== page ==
Posted in family, Projects, retirement, rural life

A Long Rabbit Hole

So “it’s” been on my list since I retired 3 years ago. 3 years and it took us 3 evenings to accomplish the task. “It” and a few recent events have sent me down a rabbit hole inside my head so bear with me as I twist and turn.

The “it” above (as seen below) is our 1980 to 1985 slides. We got out the slide projector and the screen & ran them all through. The we reviewed which were worth keeping and which to toss. Then they got set aside and low and behold I couldn’t find the notebook with the list in it.

Once it turned up the slides moved to a slightly more prominent location. Then I saw an email that states the local photography place is having a 20% off digitization sale. So they move to sit in the kitchen island (which drives me nuts which is the whole point) with a specific deadline. Now they are thinned out and sitting by the back door for drop off tomorrow – just squeezing it in on the last day!

But then to the rabbit hole. I just finished reading “I’ll Be Seeing You” by Elizabeth Berg. It’s her first hand account of her elderly parents departure from their house. It’s frank, honest and full of pain, sorrow and joy. It made me think as did a post I read recently about downsizing photos. Add in a family death and my mother telling me to take the items from her home that are ear marked for me. Then the thinking gets so loud I am giving myself a headache.

Am I adding to the discard pile or I stockpiling visual memories? I’d put a lot of money on the fact that my other half won’t be in favour of disposing of the slide projector or screen. He’s a bit of a packrat and says “you never know when you will need it”. So did I just add to digital clutter by moving them over? Do I print them and add one a photo album to the pile or leave them in the computer?

Upstairs, in the creative attic space, I’ve got the Scotland England 2019 scrapbook in the “final” stages with a goal of that space being cleaned up by April 12th (guess I should admit this is also winter 3 on this item). But as I am working on it I wonder if it’s worth the time and energy. It will get looked at a few times and bring us joy but once we are gone will our kids and grandkids care that we hit 28 Scotch distilleries or spent time enjoying the scenery in Skye?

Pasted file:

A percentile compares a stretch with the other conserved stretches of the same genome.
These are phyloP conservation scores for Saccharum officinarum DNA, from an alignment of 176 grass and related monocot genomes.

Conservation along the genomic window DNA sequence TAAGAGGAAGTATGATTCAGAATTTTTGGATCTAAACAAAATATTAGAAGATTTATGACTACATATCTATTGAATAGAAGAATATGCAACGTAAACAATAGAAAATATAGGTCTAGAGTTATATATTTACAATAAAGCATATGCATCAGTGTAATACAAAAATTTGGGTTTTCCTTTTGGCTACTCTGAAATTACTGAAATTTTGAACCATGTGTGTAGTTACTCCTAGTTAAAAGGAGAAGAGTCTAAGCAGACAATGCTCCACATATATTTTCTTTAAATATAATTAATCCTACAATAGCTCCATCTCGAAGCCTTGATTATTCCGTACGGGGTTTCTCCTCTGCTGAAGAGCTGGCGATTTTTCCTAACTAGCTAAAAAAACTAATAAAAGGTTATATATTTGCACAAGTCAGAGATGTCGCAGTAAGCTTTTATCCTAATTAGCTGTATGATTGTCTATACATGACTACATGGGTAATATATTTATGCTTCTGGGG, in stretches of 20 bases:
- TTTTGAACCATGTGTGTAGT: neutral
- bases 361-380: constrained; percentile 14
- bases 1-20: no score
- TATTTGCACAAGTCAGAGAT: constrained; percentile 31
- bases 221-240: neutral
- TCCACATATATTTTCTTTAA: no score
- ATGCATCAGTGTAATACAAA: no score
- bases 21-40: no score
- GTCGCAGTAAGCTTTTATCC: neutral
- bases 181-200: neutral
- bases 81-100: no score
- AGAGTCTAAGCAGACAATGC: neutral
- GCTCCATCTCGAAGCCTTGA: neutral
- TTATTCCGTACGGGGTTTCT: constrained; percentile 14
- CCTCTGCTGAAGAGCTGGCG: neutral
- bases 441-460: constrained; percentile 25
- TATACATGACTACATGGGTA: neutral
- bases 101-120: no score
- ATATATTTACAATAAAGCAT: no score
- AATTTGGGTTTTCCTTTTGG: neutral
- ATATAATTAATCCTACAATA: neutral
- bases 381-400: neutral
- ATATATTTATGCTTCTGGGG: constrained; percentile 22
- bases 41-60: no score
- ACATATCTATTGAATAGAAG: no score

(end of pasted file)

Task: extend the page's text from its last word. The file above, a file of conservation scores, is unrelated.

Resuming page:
Does one think about each and every purchase with an end date in mind? I’m seriously hoping we have 20 more years in our big old rambling prairie four square but what if… Now I am not trying to be morbid but I also don’t want to burden our children with a lot of work. I already know that experiences are better than “things” but I love photos so feel that the scale tips in favour of actually printing them. But what about the old mirror I just removed from the dining room or the miscellaneous vases lying around?

I am certain the 40 days originally came from Lent but social media has appropriated the idea to do the declutter routine. I have never gotten into doing this on a set schedule. Is it a strange thing to be thinking about at 63?

A friend was recently diagnosed with glaucoma and feels she should move to a more central location now so that options aren’t as limited. She’s 63.

My dear cousin demonstrated grace under pressure recently. When she needed it she pulled out a binder that had all the info at her finger tips. She’s an inspiration on many levels and this is just another example.

Due to the above I’ve recently added a binder to the “to do” side. It’s for end of life so that everything that’s needed is in one spot. Which of course has got me thinking….

All these things and thoughts have put me in a quandry. I don’t feel ready to downsize but there is excess “stuff” in our life. At what point do I tackle this? One should live each day like it could be their last. So does that mean I should get all these items organized and decluttered and then sit back and enjoy life? Or do some and put some aside for say the winter of ’29 (random number that seems far away but isn’t)?